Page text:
Santiago has South America’s largest metro system and an extensive bus network. Fares start at $720 CLP (around $0.88 USD) and allow free transfers to other metro lines and buses within a two-hour time window. Metro hours are 7:00-23:00 Monday through Saturday and stop an hour earlier on Sundays.
Taxis are an affordable option for getting around as well. Some taxis are metered while others are not. For unmetered cabs, always agree on a fare before getting in.
If you’d rather not take a local taxi, Uber operates in Santiago, but since it operates in a legal grey area the driver will likely ask one passenger to sit up front to hide the fact that it’s an Uber and therefore to avoid being stopped by the police.
For traveling to and from the airport, taxis are the easiest option and will run between $15.000-$20.000 COP to or from the city center; book in advance using My Ride Chile. Alternatively, there is a convenient bus service operated by TurBus for $1,900 COP one-way or $3,400 COP return to the Central Train Station, which has a metro station.
What day trips can you do from Santiago?
While there are many things to do in Santiago, Chile, there are a number of worthwhile activities to be undertaken nearby the capital. Just a two-hour bus ride west is Valparaíso, a city offering a change of pace and bursting with character.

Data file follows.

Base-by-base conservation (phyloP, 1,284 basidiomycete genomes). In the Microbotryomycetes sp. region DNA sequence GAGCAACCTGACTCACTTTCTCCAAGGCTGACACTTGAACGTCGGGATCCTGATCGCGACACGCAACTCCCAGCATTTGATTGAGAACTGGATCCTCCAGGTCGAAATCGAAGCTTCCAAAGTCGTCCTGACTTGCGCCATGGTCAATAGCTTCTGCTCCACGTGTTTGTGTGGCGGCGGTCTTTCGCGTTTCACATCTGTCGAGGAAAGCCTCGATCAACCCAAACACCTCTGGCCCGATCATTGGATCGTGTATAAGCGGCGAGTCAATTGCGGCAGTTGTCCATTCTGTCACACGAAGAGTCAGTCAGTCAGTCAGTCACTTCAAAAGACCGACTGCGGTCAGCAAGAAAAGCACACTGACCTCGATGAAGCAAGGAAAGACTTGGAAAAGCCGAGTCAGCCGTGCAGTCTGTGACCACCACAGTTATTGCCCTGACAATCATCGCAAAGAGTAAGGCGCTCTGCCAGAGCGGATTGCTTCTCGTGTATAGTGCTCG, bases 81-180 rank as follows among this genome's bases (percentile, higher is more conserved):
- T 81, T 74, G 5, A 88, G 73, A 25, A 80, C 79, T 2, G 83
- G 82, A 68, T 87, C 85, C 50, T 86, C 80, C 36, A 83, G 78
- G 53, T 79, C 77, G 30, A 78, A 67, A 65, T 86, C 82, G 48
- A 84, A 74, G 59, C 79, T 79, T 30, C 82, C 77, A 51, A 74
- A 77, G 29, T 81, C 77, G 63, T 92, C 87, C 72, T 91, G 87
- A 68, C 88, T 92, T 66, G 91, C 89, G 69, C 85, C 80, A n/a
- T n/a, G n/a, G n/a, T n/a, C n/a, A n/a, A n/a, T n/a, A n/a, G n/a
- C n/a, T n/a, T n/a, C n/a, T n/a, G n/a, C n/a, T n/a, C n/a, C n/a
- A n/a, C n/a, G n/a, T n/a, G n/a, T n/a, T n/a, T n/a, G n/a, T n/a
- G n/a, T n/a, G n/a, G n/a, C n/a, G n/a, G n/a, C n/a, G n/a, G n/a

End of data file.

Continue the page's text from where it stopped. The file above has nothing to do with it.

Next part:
While doable on a day trip, it makes an excellent weekend (or weeklong) getaway as well – find out what to do there with our guide to the best things to do in Valparaíso.
Between the two cities lies some excellent wine country with plentiful vineyards from which to choose. Emiliana, one of Chile’s foremost organic wineries, offers outstanding tours, tastings, and winemaking workshops, while Matetic is a boutique biodynamic winery with delicious with a fine restaurant and extremely high-quality wines. Find out how to visit independently by reading the article about Valparaíso above.
Is Santiago safe?
Yes, Santiago is safe for visitors who follow common sense. Like most destinations, you would be advised to exercise discretion with phones and valuables and mind where you walk late at night. The city’s shadier districts are generally further from the center. If leaving a bar or club at night, it is recommended that your taxi or Uber directly home to avoid being a target.
Finally, if the whole process of planning a trip halfway around the world seems daunting, why not let someone who’s spent extended time there lend a hand? I can plan you a trip to ensure peace of mind and an unforgettable adventure in Santiago.